From Re-Wilding To Un-Wilding

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Illustrations by R. Kikuo Johnson

Yesterday our attention was riveted by heroic efforts in the Highlands to re-wild, and today it is back to the sadder topic of un-wilding. Thanks to Rachel Nuwer for this article on a topic long of interest in these pages:

That Python in the Pet Store? It May Have Been Snatched From the Wild

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R. Kikuo Johnson

JAKARTA — In the market for a new pet? Maybe something a bit exotic? For many consumers, reptiles and amphibians are just the thing: geckos, monitors, pythons, tree frogs, boas, turtles and many more species are available in seemingly endless varieties, many brilliantly colored, some exceedingly rare.

Exotic reptiles and amphibians began surging in popularity in the early 1990s, not only in the United States but also in Europe and Japan. From 2004 to 2014, the European Union imported nearly 21 million of these animals; an estimated 4.7 million households in the United States owned at least one reptile in 2016.

But popularity has spawned an enormous illegal trade, conservationists say. Many reptiles sold as pets are said to have been bred in captivity, and sales of those animals are legal. In fact, many — perhaps most, depending on the species — were illegally captured in the wild.

“It’s the scale that matters, and the scale is huge, much bigger than people realize,” said Vincent Nijman, an anthropologist at Oxford Brookes University in England.

“Most conservationists are only focusing on charismatic species, but this trade is likely having a massive impact on ecosystems and populations of lesser-known animals.”

At a meeting last summer, the Convention on International Trade in Endangered Species — a treaty meant to regulate wildlife trade and ensure that it does not detrimentally impact species — identified 18 instances in which reptiles and amphibians are exported as captive-bred, but likely are not.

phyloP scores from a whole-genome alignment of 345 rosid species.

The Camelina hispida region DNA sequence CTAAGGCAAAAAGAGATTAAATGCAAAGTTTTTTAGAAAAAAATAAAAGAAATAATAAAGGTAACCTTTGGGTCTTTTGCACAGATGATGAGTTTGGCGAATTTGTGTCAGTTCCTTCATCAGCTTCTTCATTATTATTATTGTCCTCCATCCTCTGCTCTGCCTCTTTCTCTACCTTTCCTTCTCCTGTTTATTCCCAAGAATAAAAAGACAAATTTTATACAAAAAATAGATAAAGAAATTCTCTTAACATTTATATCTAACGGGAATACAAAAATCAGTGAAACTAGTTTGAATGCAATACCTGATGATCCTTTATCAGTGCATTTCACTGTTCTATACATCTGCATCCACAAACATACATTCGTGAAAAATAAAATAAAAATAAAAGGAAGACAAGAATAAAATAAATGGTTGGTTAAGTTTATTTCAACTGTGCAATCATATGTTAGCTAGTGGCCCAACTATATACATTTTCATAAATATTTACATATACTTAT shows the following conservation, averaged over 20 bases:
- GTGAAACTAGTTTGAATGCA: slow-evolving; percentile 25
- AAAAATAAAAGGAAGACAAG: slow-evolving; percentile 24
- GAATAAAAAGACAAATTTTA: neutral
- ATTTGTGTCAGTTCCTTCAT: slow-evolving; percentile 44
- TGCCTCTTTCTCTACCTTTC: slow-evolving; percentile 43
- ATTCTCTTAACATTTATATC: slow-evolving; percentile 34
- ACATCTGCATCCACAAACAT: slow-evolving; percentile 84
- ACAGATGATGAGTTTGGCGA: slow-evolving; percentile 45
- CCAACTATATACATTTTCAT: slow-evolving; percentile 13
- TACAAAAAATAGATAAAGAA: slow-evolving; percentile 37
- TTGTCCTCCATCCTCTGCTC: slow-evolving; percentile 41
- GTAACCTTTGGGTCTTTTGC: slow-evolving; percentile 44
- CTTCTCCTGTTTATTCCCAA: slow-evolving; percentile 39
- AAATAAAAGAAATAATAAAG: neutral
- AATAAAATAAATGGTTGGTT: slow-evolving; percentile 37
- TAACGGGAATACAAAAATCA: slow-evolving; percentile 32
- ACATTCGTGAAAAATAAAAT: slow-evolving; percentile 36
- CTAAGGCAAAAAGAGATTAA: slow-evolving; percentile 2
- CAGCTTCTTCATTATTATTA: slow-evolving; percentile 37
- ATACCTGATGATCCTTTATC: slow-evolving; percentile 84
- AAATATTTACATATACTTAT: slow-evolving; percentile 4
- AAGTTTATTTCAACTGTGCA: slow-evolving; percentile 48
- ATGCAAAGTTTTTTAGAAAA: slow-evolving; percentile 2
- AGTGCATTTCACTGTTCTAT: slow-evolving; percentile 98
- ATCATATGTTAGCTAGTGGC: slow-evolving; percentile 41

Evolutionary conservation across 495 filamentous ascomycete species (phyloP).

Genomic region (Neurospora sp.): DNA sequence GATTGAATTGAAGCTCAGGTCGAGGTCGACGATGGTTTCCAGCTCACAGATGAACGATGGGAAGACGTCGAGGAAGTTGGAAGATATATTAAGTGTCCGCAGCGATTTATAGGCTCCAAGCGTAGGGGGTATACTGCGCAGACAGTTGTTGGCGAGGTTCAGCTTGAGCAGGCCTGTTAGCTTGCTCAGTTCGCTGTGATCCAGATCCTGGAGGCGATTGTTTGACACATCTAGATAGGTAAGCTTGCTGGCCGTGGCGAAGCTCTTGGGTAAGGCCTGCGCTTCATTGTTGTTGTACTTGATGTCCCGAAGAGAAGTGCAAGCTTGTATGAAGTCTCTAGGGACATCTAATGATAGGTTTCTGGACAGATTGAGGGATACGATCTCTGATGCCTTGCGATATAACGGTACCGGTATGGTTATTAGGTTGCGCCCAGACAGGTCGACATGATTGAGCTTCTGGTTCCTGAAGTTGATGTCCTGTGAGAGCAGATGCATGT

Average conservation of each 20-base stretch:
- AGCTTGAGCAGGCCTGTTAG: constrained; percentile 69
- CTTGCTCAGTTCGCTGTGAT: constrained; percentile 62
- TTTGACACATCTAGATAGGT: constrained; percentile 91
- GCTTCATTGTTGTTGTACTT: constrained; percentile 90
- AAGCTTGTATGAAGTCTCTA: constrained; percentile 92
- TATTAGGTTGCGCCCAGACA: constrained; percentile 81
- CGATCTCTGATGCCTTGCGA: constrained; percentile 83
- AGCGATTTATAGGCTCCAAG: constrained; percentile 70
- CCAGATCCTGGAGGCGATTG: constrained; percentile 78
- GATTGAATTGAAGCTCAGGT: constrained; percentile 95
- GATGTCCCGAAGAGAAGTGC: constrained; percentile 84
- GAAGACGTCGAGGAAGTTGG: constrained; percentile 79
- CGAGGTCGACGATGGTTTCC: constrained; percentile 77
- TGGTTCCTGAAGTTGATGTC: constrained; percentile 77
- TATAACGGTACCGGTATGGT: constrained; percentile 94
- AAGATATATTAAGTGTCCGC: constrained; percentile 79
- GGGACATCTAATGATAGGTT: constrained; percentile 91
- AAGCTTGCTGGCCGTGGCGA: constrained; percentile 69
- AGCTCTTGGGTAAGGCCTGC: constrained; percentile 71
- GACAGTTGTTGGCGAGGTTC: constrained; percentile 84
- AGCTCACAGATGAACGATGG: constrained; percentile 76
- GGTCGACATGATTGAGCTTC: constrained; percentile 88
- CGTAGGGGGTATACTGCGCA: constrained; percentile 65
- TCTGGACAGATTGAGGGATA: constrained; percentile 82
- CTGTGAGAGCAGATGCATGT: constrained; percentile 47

The examples included Indian star tortoises from Jordan; red-eyed tree frogs from Nicaragua; and savanna monitors from Ghana and Togo.

“These are the most blatantly questionable cases where we think something must urgently be done,” said Mathias Loertscher, chair of the Cites’s animals committee. “They are all critical.”

Dozens of countries export reptiles and other exotic animals labeled captive-bred, but Indonesia stands out. At least 80 percent of the 5,000-plus green pythons, for instance, annually exported from the country as captive-bred were caught illegally in the wild, depleting some island populations, according to a study published in the journal Biological Conservation.

As far back as 2006, Mark Auliya, a conservation biologist at the Zoological Research Museum Alexander Koenig in Bonn, Germany, surveyed 11 registered reptile breeding facilities in Indonesia and found that just one could plausibly be used for anything other than “laundering” animals that were caught in the wild.

“At most of these facilities, there was just no evidence of captive breeding actually happening,” he said. “And at the one where breeding efforts did take place, that only applied to one to three species kept at their facility.”

Five cases listed by Cites involve Indonesia, more than any other country. Officials here are now required to prove that certain animals to be sold abroad, including Oriental rat snakes and Timor monitors, are genuinely captive-bred. If they fail to do so, Cites may bar international trade in those species…

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